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[EDIT]Fixed my code. Is while(temp != NULL), not while(temp->next != NULL). Sorry to insert wrong code.

Today I've participated an online programming test. The interviewer used Codility to evaluate my code and the other interviewees. At some moment a question about Linked list was made. It's about to count how many items a linked list has. I did the only possible approach to do this, AFAIK:

//This is struct declaration
struct SomeStruct
    int value;
    SomeStruct* next;

int elementCount(SomeStruct* list)
    int count = 0;
    if(list != NULL)
        SomeStruct* temp = list;
        while(temp != NULL)
            temp = temp->next;
    return count;

I remember when I send this code as answer for this question, Codility points me out that this solution is wrong because its consume too much time to execute the task. In my head and in this thread on SO there's no other way to get size of linked list without traversing it, not in a simple way.

Is there a problem with Codility when it says this solution is wrong? Or there are another approaches?

PS: the test allowed using of STL

share|improve this question
You're answer isn't just wrong because of time; its wrong because its off by one. while (temp) is the expression you needed. Case in point: this returns (0) with one element in the list. – WhozCraig Nov 15 '12 at 1:00
up vote 3 down vote accepted

well you don't have to evaluate the indirection temp->next twice for each iteration.

you can simply do

int count( SomeStruct const* pNode )
    int result = 0;
    while( pNode != 0 )
        pNode = pNode->next;
    return result;

Also, as WhozCraig notes, your code was logically wrong (yielding an off by one result), not just potentially inefficient.

share|improve this answer
I knew that having two pNode->next was causing an issue, but I couldn't quite put my finger on it... – PearsonArtPhoto Nov 15 '12 at 1:11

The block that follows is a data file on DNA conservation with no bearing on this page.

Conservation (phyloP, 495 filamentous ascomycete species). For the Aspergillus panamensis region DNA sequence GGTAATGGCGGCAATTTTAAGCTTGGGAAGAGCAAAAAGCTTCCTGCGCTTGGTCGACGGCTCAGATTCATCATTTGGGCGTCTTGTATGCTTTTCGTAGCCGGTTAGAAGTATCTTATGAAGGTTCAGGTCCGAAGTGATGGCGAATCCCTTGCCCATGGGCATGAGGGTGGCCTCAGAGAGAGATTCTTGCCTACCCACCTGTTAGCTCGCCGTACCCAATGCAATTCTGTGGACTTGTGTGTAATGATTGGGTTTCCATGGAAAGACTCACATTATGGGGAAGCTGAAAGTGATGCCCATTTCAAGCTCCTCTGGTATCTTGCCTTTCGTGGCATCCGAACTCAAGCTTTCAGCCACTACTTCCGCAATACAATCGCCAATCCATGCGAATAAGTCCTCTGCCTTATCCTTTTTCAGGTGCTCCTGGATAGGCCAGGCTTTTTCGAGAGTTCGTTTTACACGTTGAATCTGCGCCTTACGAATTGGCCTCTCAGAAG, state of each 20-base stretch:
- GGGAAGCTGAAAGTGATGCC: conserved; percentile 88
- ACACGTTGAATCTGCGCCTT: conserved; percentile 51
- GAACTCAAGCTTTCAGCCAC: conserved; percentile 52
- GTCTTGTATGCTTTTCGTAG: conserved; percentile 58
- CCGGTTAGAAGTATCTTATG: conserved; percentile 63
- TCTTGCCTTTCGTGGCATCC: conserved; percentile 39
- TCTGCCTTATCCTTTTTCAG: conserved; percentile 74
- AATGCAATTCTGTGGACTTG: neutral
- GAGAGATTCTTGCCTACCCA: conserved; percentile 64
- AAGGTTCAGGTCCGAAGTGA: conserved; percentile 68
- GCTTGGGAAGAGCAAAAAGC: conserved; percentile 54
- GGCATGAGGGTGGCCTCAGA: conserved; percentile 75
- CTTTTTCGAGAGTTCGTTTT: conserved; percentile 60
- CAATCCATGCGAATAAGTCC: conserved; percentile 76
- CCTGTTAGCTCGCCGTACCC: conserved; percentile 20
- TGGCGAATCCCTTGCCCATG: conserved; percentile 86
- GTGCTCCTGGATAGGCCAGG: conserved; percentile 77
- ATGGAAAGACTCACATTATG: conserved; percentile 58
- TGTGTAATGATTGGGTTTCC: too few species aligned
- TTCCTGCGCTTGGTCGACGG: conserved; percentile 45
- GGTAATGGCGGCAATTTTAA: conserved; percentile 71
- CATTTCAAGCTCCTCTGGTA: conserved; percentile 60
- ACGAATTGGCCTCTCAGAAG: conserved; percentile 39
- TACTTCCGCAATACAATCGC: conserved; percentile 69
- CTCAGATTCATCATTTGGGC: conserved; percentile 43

@Cheers and hth. - Alf Correct. I've written wrong code in my post. I didn't pay attention. Fixed. – learner Nov 15 '12 at 1:43

Your solution is incorrect, since it returns 1 less than the actual count. Just try applying it to a list with 1 element.

Why did you come up with this strange two-tiered structure with an if and and a cycle that checks temp->next? Why not just

unsigned elementCount(const SomeStruct *list)
  unsigned count = 0;
  for (const SomeStruct *temp = list; temp != NULL; temp = temp->next)
  return count;

I suspect that you decided to treat the element pointed by the list as the unused and reserved "header" element. Indeed, sometimes it might make sense to do implement lists that way. But I see nothing like that stated in your post. Did they tell you to treat it that way specifically?

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What's the point of the temporary? – Cheers and hth. - Alf Nov 15 '12 at 1:20
@AndreyT No. I chose this approach. For me is the most straight form. – learner Nov 15 '12 at 1:42
@Cheers and hth. - Alf: The point of the temporary is to keep the original parameter value unchanged (i.e. "never use parameters as ordinary local variables"). Some people prefer to follow that convention. I personally don't always follow it. But I see certain logic in it, which is why I usually try to stick to it on SO. – AnT Nov 15 '12 at 1:50
@learner: My "Did they tell you..." question should be read as "Did they tell you to treat the first element as reserved/unused header element and not include it into the count?" – AnT Nov 15 '12 at 1:52
@AndreyT Sorry my misunderstanding. The answer is no. – learner Nov 15 '12 at 2:02

Codility may be using a circularly linked list to check, in this case, your code will never end.

Using STL trivilailzes this though, as it has a List<> with a size method.

share|improve this answer
a circularly linked list would be quite difficult, and it seems unlikely that someone would spring that on the testee. – Mooing Duck Nov 15 '12 at 1:13
@Jeff Ok, but because of this codility considers the solution wrong. For me is too much. – learner Nov 15 '12 at 1:52
@Mooing Duck I agree. – learner Nov 15 '12 at 1:57

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